Genetic structure and dispersal patterns of the invasive psocid Liposcelis decolor (Pearman) in Australian grain storage systems

Katarina Mikac, Nancy FitzSimmons

Research output: Contribution to journalArticle

12 Citations (Scopus)

Abstract

Microsatellite markers were used to investigate the genetic structure among invasive L. decolor populations from Australia and a single international population from Kansas, USA to determine patterns of dispersal. Six variable microsatellites displayed an average of 2.5–4.2 alleles per locus per population. Observed (HO) heterozygosity ranged from 0.12–0.65 per locus within populations; but, in 13 of 36 tests, HO was less than expected. Despite low levels of allelic diversity, genetic structure estimated as h was significant for all pairwise comparisons between populations (h = 0.05–0.23). Due to suspected null alleles at four loci, ENA (excluding null alleles) corrected FST estimates were calculated overall and for pairwise population comparisons. The ENA-corrected FST values (0.02–0.10) revealed significant overall genetic structure, but none of the pairwise values were significantly different from zero. A Mantel test of isolation by distance indicated no relationship between genetic structure and geographic distance among all populations (r2 = 0.12, P = 0.18) and for Australian populations only (r2 = 0.19, P = 0.44), suggesting that IBD does not describe the pattern of gene flow among populations. This study supports a hypothesis of long distance dispersal by L. decolor at moderate to potentially high levels.
Original languageEnglish
Pages (from-to)521-527
Number of pages7
JournalBulletin of Entomological Research
Volume100
Issue number5
DOIs
Publication statusPublished - 2010

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Psocodea
Genetic Structures
Population
null alleles
Alleles
Microsatellite Repeats
loci
microsatellite repeats
Liposcelis decolor
Gene Flow
gene flow
heterozygosity
testing
alleles
genetic variation

Cite this

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title = "Genetic structure and dispersal patterns of the invasive psocid Liposcelis decolor (Pearman) in Australian grain storage systems",
abstract = "Microsatellite markers were used to investigate the genetic structure among invasive L. decolor populations from Australia and a single international population from Kansas, USA to determine patterns of dispersal. Six variable microsatellites displayed an average of 2.5–4.2 alleles per locus per population. Observed (HO) heterozygosity ranged from 0.12–0.65 per locus within populations; but, in 13 of 36 tests, HO was less than expected. Despite low levels of allelic diversity, genetic structure estimated as h was significant for all pairwise comparisons between populations (h = 0.05–0.23). Due to suspected null alleles at four loci, ENA (excluding null alleles) corrected FST estimates were calculated overall and for pairwise population comparisons. The ENA-corrected FST values (0.02–0.10) revealed significant overall genetic structure, but none of the pairwise values were significantly different from zero. A Mantel test of isolation by distance indicated no relationship between genetic structure and geographic distance among all populations (r2 = 0.12, P = 0.18) and for Australian populations only (r2 = 0.19, P = 0.44), suggesting that IBD does not describe the pattern of gene flow among populations. This study supports a hypothesis of long distance dispersal by L. decolor at moderate to potentially high levels.",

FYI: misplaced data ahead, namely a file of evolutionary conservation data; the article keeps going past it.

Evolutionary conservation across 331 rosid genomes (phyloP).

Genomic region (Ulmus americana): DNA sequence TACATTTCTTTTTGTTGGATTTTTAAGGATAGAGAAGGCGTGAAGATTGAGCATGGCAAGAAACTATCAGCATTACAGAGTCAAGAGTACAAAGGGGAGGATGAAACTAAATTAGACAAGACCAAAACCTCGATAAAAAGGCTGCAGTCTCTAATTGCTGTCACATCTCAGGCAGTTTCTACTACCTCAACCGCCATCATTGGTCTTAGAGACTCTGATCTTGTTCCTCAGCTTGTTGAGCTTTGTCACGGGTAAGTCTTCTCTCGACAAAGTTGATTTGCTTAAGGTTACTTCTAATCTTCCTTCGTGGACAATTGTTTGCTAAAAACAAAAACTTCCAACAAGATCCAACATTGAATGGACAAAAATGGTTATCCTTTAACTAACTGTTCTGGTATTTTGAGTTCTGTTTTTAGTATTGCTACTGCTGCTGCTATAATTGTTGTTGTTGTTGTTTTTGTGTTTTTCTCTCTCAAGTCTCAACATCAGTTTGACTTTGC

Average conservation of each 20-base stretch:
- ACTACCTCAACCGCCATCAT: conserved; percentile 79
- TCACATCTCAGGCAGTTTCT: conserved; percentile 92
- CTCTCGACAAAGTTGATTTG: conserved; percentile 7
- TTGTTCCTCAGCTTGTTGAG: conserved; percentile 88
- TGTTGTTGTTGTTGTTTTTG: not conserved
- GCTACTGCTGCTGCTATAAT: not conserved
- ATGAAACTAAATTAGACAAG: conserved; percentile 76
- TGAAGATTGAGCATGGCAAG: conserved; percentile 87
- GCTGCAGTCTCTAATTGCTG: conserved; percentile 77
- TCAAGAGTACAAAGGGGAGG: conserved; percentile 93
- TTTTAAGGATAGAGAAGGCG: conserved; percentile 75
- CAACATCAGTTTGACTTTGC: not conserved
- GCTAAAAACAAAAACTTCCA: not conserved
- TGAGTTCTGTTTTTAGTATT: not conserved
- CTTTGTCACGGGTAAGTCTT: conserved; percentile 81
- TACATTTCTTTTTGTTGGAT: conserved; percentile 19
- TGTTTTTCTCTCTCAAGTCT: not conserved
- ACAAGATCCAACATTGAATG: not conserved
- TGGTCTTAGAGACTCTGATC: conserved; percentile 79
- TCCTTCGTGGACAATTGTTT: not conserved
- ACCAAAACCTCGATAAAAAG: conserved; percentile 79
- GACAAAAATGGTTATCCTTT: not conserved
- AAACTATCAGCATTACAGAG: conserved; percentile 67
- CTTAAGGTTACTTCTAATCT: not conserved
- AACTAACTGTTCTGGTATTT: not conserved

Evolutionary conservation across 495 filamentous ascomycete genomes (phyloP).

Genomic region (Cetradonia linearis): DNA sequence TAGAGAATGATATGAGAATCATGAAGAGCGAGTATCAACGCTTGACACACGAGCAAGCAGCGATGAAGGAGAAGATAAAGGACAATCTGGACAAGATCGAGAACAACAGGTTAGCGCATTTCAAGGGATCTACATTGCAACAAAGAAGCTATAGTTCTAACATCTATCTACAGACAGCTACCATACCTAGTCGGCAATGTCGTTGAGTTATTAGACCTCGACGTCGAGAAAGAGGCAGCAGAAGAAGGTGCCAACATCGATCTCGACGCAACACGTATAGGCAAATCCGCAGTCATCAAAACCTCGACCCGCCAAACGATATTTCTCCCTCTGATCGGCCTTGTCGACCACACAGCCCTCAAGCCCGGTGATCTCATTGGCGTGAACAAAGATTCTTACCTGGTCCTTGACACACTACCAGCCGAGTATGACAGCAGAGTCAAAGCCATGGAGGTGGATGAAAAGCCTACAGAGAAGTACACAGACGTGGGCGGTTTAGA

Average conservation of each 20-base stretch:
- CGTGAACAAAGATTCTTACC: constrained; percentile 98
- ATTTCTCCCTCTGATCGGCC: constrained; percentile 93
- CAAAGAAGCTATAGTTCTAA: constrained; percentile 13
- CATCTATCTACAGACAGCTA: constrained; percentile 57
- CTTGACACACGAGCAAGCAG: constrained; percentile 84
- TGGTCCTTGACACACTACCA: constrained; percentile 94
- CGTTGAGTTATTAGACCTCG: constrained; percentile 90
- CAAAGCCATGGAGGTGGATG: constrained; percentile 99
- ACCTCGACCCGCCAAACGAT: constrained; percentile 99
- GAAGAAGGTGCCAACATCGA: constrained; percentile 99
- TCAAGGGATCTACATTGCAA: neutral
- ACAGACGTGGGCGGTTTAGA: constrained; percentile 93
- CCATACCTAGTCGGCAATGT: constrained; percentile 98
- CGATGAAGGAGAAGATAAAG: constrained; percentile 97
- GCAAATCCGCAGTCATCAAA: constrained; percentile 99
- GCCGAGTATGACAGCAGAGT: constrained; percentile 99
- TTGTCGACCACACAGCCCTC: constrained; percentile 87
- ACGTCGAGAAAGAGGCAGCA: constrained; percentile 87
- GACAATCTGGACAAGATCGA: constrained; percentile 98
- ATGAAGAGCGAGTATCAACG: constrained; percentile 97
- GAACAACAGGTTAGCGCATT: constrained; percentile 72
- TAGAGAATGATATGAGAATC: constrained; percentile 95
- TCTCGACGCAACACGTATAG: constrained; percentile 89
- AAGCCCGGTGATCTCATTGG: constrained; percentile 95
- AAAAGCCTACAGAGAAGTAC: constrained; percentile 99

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Genetic structure and dispersal patterns of the invasive psocid Liposcelis decolor (Pearman) in Australian grain storage systems. / Mikac, Katarina; FitzSimmons, Nancy.

In: Bulletin of Entomological Research, Vol. 100, No. 5, 2010, p. 521-527.

Research output: Contribution to journalArticle

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T1 - Genetic structure and dispersal patterns of the invasive psocid Liposcelis decolor (Pearman) in Australian grain storage systems

AU - Mikac, Katarina

AU - FitzSimmons, Nancy

PY - 2010

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AB - Microsatellite markers were used to investigate the genetic structure among invasive L. decolor populations from Australia and a single international population from Kansas, USA to determine patterns of dispersal. Six variable microsatellites displayed an average of 2.5–4.2 alleles per locus per population. Observed (HO) heterozygosity ranged from 0.12–0.65 per locus within populations; but, in 13 of 36 tests, HO was less than expected. Despite low levels of allelic diversity, genetic structure estimated as h was significant for all pairwise comparisons between populations (h = 0.05–0.23). Due to suspected null alleles at four loci, ENA (excluding null alleles) corrected FST estimates were calculated overall and for pairwise population comparisons. The ENA-corrected FST values (0.02–0.10) revealed significant overall genetic structure, but none of the pairwise values were significantly different from zero. A Mantel test of isolation by distance indicated no relationship between genetic structure and geographic distance among all populations (r2 = 0.12, P = 0.18) and for Australian populations only (r2 = 0.19, P = 0.44), suggesting that IBD does not describe the pattern of gene flow among populations. This study supports a hypothesis of long distance dispersal by L. decolor at moderate to potentially high levels.

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